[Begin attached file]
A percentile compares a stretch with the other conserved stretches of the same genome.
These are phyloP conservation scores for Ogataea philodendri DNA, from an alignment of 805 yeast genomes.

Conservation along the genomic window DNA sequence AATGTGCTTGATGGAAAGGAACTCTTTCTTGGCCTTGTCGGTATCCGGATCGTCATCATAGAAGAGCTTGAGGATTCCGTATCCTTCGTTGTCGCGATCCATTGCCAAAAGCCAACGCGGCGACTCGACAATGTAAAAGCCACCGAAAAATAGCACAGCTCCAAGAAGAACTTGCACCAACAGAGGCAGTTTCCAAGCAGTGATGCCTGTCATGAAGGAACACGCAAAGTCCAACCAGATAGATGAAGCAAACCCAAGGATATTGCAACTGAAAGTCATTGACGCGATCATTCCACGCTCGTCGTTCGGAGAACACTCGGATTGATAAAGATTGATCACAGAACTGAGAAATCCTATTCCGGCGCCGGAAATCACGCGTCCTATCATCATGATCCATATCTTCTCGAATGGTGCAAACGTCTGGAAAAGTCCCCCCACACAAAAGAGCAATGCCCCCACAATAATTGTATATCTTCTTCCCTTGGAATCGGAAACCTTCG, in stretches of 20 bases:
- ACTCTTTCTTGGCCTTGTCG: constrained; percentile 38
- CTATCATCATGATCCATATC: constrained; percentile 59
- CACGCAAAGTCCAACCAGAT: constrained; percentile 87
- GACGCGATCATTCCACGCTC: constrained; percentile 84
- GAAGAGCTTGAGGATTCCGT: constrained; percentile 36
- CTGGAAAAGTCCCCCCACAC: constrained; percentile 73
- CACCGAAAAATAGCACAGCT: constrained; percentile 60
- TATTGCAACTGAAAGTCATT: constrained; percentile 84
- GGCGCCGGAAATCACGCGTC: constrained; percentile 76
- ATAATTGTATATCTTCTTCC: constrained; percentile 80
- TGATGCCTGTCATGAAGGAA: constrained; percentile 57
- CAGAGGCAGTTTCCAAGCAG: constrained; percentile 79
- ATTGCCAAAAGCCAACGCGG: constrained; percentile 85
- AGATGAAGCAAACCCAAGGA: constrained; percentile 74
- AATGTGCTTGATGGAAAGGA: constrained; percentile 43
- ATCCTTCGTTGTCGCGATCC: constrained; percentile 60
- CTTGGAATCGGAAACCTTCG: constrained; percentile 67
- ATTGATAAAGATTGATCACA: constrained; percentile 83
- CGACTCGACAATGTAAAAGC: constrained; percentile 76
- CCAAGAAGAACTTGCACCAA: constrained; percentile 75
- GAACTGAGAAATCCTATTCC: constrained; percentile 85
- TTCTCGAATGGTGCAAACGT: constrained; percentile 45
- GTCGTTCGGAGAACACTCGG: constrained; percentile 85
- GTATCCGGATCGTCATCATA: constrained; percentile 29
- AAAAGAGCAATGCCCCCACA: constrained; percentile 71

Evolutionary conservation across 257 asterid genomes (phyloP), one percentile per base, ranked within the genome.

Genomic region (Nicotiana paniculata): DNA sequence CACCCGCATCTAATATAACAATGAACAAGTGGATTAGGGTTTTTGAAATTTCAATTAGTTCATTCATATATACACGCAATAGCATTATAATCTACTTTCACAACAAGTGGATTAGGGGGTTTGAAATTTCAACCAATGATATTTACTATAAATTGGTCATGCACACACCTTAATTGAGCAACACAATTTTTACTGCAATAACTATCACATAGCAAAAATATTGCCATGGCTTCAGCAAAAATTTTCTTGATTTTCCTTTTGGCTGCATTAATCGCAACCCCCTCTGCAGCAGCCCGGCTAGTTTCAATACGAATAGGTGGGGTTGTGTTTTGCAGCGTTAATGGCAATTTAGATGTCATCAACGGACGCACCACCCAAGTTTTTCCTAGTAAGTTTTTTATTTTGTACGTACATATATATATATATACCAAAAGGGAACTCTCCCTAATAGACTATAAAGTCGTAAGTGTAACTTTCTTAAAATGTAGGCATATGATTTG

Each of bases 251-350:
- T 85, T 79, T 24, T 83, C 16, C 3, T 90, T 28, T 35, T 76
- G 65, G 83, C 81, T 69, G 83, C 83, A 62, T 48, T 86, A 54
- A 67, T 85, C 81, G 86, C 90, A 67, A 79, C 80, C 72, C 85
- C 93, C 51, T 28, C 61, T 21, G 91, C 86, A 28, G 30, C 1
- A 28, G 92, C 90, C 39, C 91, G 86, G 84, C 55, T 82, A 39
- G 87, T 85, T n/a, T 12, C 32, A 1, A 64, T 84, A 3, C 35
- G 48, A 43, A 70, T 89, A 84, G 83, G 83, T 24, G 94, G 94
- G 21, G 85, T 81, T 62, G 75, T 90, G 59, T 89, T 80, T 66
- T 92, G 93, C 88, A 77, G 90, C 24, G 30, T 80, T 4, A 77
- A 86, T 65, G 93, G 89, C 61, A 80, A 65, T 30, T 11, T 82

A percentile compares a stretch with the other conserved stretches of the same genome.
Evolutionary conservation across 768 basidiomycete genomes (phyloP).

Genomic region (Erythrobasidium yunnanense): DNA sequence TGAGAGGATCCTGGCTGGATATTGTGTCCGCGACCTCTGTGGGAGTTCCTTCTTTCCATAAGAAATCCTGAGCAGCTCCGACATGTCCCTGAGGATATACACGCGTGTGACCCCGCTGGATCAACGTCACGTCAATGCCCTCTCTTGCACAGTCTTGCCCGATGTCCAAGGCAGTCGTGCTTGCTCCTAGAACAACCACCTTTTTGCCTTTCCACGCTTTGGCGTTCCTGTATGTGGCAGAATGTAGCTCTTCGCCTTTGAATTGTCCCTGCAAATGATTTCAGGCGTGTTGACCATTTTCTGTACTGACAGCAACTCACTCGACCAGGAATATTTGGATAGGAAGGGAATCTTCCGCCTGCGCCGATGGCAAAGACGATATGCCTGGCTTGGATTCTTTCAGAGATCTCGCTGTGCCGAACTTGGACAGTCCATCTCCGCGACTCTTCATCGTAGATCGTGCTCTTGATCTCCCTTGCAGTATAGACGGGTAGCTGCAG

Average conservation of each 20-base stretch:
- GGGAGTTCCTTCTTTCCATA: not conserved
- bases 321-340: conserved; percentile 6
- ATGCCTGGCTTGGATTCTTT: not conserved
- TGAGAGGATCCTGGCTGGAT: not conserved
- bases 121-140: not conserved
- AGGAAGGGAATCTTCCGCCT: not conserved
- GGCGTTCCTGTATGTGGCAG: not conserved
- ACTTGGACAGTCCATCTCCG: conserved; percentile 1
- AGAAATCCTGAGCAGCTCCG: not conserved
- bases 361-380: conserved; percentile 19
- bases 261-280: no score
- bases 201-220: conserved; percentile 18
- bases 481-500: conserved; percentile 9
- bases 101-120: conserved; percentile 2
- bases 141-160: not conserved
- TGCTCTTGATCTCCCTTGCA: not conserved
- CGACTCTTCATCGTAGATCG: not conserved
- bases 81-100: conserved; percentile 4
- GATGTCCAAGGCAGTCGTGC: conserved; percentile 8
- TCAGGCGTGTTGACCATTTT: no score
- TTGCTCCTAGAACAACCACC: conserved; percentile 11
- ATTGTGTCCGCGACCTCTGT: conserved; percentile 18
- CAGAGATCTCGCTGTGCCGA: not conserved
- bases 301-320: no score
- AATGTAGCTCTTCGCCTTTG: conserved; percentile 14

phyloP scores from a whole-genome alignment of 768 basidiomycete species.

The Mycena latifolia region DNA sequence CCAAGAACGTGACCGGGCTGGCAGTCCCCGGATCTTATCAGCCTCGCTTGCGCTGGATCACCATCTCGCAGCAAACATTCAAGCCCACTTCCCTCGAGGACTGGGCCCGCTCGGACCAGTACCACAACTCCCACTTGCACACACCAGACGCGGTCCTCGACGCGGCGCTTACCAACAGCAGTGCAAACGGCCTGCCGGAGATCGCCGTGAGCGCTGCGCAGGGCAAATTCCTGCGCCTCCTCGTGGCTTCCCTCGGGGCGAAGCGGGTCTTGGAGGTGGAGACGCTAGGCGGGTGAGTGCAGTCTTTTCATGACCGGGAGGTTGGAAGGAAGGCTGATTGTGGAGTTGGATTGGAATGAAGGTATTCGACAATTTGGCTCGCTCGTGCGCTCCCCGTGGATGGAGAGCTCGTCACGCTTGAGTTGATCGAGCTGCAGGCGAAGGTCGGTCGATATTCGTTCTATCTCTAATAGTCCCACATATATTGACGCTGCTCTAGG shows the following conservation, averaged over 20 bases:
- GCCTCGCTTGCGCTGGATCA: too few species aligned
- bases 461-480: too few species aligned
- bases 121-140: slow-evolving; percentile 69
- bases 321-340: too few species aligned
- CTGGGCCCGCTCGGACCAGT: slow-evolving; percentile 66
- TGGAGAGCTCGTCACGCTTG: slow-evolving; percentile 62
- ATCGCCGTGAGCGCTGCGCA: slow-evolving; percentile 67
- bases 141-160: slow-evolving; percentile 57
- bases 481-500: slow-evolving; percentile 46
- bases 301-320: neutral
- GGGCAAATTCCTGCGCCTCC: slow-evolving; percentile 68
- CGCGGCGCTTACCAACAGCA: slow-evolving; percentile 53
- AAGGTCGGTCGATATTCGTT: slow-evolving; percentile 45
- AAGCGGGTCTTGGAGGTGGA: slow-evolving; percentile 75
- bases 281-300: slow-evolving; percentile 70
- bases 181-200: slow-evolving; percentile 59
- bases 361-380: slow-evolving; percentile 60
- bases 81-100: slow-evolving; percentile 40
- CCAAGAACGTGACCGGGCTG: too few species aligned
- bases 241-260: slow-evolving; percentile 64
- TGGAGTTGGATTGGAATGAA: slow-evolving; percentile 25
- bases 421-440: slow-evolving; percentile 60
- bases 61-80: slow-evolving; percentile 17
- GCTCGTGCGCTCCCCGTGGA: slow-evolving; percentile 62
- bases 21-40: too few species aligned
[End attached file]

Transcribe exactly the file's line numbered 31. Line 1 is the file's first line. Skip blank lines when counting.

Each of bases 251-350: